By adopting sustainable construction methods and eco-friendly practices for living, this enchanting private retreat in South India becomes twice as much endearing.
As far as beautiful houses go, this private retreat in South India has us positively salivating. But what really makes us want to pin and re-pin this residence is the ecologically sensitive manner in which it was built as well as the eco-friendly practices it continues to follow till date.
Designed and developed by Chennai-based architectural and design firm – Mancini Enterprises, this private retreat comprises three luxurious houses, a pool, pavilion, savanna, outdoor bathrooms, deep well, water tank and several gardens all of which are built on a 4,000 sq m plot that faces a holy mountain.
Niels Schoenfelder, Managing Director at Mancini Enterprises, discloses that the design team’s chief objective was to create a residence that was primarily sensitive to the environment, local architecture and materials. This implied using traditional methods of construction like local country bricks in load-bearing walls (no RCC columns), traditional mud-plastering techniques, cow-dung floors and black-oxide cement floors.
Thick (90-35cm) brickwork structures were installed to create a high thermal mass in order to keep the interiors cool. Large roof overhangs as well as a roof garden with a 60 cm thick soil layer were built to provide more shade to the house.
What no one really anticipated was interiors so cool that it obviated the need for any artificial cooling system at all. As a matter of fact, reveals Niels, two out of the three air-conditioners that were initially installed had to be removed as they turned redundant.
Inside the house, thick brick walls plastered with lime and mud were used to counteract the humid South Indian climate. This earthy texture was complimented by rich wooden floors that were laid out using reclaimed Burma teak.
The advantage of using reclaimed Burma teak is that it often tends to be stronger, looks richer and most significantly – preserves our forests. Niels makes an impressive statement when he announces that “100% of the wood used in construction was recycled”.
The team also kept the retreat’s carbon footprint to a minimum by sourcing construction materials from local areas. They further made it a point to hire local craftsmen with the broader goal of sustaining the local economy.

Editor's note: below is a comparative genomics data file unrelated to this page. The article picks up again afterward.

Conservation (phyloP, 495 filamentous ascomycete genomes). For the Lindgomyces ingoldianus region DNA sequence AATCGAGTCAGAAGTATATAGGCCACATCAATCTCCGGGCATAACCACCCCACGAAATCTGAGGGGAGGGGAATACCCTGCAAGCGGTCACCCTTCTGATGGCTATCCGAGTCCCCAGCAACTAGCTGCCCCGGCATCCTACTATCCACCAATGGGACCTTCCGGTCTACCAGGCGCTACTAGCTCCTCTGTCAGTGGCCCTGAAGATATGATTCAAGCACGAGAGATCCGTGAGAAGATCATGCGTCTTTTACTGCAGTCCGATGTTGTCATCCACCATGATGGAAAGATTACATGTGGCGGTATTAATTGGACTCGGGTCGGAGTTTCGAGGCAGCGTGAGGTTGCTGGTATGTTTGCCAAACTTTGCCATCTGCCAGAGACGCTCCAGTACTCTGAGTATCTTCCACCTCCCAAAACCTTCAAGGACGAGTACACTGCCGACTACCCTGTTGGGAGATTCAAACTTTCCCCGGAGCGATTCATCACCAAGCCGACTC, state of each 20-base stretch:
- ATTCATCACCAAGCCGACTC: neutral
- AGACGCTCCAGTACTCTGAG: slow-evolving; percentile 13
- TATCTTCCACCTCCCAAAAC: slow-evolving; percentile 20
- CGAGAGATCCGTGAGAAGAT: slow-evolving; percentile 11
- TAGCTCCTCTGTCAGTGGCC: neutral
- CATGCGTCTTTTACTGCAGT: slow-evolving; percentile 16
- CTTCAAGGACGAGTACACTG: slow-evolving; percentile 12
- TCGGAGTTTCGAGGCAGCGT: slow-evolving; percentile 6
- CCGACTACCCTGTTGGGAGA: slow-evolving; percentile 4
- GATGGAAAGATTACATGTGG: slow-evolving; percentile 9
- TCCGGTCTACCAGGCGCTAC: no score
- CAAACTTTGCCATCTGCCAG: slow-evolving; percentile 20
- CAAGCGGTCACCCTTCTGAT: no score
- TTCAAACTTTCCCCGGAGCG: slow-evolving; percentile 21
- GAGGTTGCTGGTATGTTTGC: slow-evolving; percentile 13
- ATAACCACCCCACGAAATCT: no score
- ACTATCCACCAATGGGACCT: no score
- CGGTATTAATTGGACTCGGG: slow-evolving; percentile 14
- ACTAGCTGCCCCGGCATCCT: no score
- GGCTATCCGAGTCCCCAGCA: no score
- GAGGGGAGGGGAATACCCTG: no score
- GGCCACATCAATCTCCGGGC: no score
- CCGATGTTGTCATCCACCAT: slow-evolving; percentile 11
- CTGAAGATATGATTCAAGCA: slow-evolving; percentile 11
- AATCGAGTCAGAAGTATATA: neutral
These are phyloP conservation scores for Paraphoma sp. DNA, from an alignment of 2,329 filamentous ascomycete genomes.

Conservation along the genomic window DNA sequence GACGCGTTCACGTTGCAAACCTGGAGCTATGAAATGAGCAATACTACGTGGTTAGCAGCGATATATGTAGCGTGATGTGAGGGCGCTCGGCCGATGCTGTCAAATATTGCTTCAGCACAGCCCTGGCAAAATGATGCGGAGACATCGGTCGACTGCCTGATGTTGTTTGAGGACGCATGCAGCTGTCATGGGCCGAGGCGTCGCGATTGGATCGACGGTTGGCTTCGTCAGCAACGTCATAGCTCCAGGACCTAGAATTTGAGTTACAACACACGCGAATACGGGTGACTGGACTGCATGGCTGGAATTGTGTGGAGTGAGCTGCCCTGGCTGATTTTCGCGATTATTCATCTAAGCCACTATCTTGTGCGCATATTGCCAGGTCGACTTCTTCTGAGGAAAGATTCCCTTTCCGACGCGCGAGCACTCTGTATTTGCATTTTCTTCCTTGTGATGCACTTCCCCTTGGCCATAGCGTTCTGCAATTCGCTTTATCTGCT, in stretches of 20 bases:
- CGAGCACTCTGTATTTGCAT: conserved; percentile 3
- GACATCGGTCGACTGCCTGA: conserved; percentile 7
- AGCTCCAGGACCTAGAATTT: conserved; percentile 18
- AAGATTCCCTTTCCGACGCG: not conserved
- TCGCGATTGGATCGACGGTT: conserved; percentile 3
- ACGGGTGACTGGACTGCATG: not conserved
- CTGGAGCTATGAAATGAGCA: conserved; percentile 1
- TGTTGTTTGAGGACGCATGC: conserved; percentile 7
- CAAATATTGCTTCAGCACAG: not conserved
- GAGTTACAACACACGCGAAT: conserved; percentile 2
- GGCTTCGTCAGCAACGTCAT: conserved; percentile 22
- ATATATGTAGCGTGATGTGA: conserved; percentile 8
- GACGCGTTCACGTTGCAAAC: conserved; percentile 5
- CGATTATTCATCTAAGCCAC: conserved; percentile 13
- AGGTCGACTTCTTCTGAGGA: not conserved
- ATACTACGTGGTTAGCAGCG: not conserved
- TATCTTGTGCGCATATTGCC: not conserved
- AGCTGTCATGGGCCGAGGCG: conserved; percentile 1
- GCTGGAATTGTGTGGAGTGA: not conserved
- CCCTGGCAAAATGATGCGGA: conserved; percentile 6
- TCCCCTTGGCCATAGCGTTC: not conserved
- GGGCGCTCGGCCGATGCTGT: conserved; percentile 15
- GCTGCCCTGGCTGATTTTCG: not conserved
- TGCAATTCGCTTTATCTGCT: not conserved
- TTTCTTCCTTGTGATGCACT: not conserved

As a result, the customised, hand-smoothened granite sinks and brass and steel hardware that fill the interior also endow the space with an enviable rusticity and warmth.
A significant portion of the retreat’s mystique is supplied by the abundant greenery that envelops the three houses and practically shields them from view. Beauty apart, the small forest and many gardens – roof, suspended, sunken and tropical together create a cool micro-climate that encourages the residents to spend more time outdoors and hence cut down their power consumption.
The natural topography of the property was created using nearly 300 tons of granite sourced from the local surroundings. Along with this, the landscapers have wisely chosen to feature a majority of native plants in the gardens.
Hardiness and low-maintenance may be some of the obvious advantages of setting native plants into the landscape but their more significant contribution is the perpetuation of the area’s natural eco-system by allowing local insects, birds and wildlife to thrive and flourish.
Native trees also require less water as they are adapted to the area’s natural groundwater supply. In this case however, watering the extensive gardens is really no burden on the water supply as all the gardens are irrigated using recycled water.
“With just one tiny pump,” adds Niels triumphantly. Other water-saving measures include a roof garden that prevents rainwater from running off. Harvesting rainwater is an important agenda for the garden and hence a large amount of the garden slopes towards the open well to recharge it whenever possible.
Finally, the retreat’s dependence on the power grid is minimised by solar heaters that provide hot running water to all the houses.
According to Niels, the client’s brief at the beginning was quite precise – “to create a fairytale.” In the end, like any good fairytale, it does appear like the private retreat and its residents are set to live happily ever after.
Text By Christabelle Athaide
Photo Courtesy Mancini Enterprises